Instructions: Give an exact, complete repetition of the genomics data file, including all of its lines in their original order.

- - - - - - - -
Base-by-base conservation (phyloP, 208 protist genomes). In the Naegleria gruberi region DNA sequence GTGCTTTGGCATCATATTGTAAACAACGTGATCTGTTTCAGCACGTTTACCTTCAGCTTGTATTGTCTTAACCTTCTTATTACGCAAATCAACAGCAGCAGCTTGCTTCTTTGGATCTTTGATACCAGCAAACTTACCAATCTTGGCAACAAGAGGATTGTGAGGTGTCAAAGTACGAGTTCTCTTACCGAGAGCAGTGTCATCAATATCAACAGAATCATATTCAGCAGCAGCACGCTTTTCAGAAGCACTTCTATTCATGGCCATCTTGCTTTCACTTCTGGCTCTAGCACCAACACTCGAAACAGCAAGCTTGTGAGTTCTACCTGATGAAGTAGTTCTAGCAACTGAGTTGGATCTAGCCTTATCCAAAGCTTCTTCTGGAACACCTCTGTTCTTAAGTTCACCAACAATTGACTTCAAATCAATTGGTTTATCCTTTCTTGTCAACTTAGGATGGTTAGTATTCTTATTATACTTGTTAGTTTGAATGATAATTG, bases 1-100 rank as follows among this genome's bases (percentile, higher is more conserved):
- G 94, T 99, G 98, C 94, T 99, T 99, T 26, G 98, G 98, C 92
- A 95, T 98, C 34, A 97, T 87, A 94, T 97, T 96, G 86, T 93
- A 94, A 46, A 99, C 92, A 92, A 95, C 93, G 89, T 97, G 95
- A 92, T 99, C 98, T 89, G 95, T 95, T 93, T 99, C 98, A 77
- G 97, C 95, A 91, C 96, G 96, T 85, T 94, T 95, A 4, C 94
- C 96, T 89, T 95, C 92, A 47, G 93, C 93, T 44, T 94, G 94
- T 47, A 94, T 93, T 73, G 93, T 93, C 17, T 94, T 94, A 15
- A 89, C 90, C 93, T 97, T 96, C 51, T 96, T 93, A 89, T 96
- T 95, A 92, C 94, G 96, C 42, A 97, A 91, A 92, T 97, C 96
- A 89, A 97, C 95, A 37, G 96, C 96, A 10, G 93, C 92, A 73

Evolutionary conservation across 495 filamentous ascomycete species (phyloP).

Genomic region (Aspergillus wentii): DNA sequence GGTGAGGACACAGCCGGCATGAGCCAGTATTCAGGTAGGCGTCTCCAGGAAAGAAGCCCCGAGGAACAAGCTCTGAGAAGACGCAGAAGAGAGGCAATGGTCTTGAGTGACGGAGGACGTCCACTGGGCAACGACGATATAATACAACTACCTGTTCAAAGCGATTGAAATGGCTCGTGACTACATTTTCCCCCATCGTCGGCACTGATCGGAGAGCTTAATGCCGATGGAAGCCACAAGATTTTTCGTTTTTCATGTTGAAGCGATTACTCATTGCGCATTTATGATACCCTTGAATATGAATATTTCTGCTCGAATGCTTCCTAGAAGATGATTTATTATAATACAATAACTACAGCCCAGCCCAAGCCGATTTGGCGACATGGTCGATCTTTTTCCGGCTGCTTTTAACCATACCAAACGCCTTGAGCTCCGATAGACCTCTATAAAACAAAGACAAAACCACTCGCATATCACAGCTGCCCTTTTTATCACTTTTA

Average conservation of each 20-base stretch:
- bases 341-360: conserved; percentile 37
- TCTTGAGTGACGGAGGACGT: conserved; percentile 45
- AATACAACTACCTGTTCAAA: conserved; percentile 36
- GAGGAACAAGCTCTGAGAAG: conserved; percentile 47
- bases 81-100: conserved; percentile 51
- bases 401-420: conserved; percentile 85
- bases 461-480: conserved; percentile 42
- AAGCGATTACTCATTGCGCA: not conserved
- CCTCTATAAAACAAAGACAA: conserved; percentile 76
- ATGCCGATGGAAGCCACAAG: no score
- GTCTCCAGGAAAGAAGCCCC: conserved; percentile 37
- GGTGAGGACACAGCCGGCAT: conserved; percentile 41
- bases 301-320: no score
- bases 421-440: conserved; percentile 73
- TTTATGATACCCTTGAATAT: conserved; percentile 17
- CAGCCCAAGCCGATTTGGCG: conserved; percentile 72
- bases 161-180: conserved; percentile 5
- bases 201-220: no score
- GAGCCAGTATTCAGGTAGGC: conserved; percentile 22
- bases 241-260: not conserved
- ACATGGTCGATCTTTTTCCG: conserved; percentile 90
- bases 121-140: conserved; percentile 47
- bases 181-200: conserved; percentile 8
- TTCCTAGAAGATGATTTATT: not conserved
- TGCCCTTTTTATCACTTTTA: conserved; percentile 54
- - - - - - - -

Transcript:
Base-by-base conservation (phyloP, 208 protist genomes). In the Naegleria gruberi region DNA sequence GTGCTTTGGCATCATATTGTAAACAACGTGATCTGTTTCAGCACGTTTACCTTCAGCTTGTATTGTCTTAACCTTCTTATTACGCAAATCAACAGCAGCAGCTTGCTTCTTTGGATCTTTGATACCAGCAAACTTACCAATCTTGGCAACAAGAGGATTGTGAGGTGTCAAAGTACGAGTTCTCTTACCGAGAGCAGTGTCATCAATATCAACAGAATCATATTCAGCAGCAGCACGCTTTTCAGAAGCACTTCTATTCATGGCCATCTTGCTTTCACTTCTGGCTCTAGCACCAACACTCGAAACAGCAAGCTTGTGAGTTCTACCTGATGAAGTAGTTCTAGCAACTGAGTTGGATCTAGCCTTATCCAAAGCTTCTTCTGGAACACCTCTGTTCTTAAGTTCACCAACAATTGACTTCAAATCAATTGGTTTATCCTTTCTTGTCAACTTAGGATGGTTAGTATTCTTATTATACTTGTTAGTTTGAATGATAATTG, bases 1-100 rank as follows among this genome's bases (percentile, higher is more conserved):
- G 94, T 99, G 98, C 94, T 99, T 99, T 26, G 98, G 98, C 92
- A 95, T 98, C 34, A 97, T 87, A 94, T 97, T 96, G 86, T 93
- A 94, A 46, A 99, C 92, A 92, A 95, C 93, G 89, T 97, G 95
- A 92, T 99, C 98, T 89, G 95, T 95, T 93, T 99, C 98, A 77
- G 97, C 95, A 91, C 96, G 96, T 85, T 94, T 95, A 4, C 94
- C 96, T 89, T 95, C 92, A 47, G 93, C 93, T 44, T 94, G 94
- T 47, A 94, T 93, T 73, G 93, T 93, C 17, T 94, T 94, A 15
- A 89, C 90, C 93, T 97, T 96, C 51, T 96, T 93, A 89, T 96
- T 95, A 92, C 94, G 96, C 42, A 97, A 91, A 92, T 97, C 96
- A 89, A 97, C 95, A 37, G 96, C 96, A 10, G 93, C 92, A 73

Evolutionary conservation across 495 filamentous ascomycete species (phyloP).

Genomic region (Aspergillus wentii): DNA sequence GGTGAGGACACAGCCGGCATGAGCCAGTATTCAGGTAGGCGTCTCCAGGAAAGAAGCCCCGAGGAACAAGCTCTGAGAAGACGCAGAAGAGAGGCAATGGTCTTGAGTGACGGAGGACGTCCACTGGGCAACGACGATATAATACAACTACCTGTTCAAAGCGATTGAAATGGCTCGTGACTACATTTTCCCCCATCGTCGGCACTGATCGGAGAGCTTAATGCCGATGGAAGCCACAAGATTTTTCGTTTTTCATGTTGAAGCGATTACTCATTGCGCATTTATGATACCCTTGAATATGAATATTTCTGCTCGAATGCTTCCTAGAAGATGATTTATTATAATACAATAACTACAGCCCAGCCCAAGCCGATTTGGCGACATGGTCGATCTTTTTCCGGCTGCTTTTAACCATACCAAACGCCTTGAGCTCCGATAGACCTCTATAAAACAAAGACAAAACCACTCGCATATCACAGCTGCCCTTTTTATCACTTTTA

Average conservation of each 20-base stretch:
- bases 341-360: conserved; percentile 37
- TCTTGAGTGACGGAGGACGT: conserved; percentile 45
- AATACAACTACCTGTTCAAA: conserved; percentile 36
- GAGGAACAAGCTCTGAGAAG: conserved; percentile 47
- bases 81-100: conserved; percentile 51
- bases 401-420: conserved; percentile 85
- bases 461-480: conserved; percentile 42
- AAGCGATTACTCATTGCGCA: not conserved
- CCTCTATAAAACAAAGACAA: conserved; percentile 76
- ATGCCGATGGAAGCCACAAG: no score
- GTCTCCAGGAAAGAAGCCCC: conserved; percentile 37
- GGTGAGGACACAGCCGGCAT: conserved; percentile 41
- bases 301-320: no score
- bases 421-440: conserved; percentile 73
- TTTATGATACCCTTGAATAT: conserved; percentile 17
- CAGCCCAAGCCGATTTGGCG: conserved; percentile 72
- bases 161-180: conserved; percentile 5
- bases 201-220: no score
- GAGCCAGTATTCAGGTAGGC: conserved; percentile 22
- bases 241-260: not conserved
- ACATGGTCGATCTTTTTCCG: conserved; percentile 90
- bases 121-140: conserved; percentile 47
- bases 181-200: conserved; percentile 8
- TTCCTAGAAGATGATTTATT: not conserved
- TGCCCTTTTTATCACTTTTA: conserved; percentile 54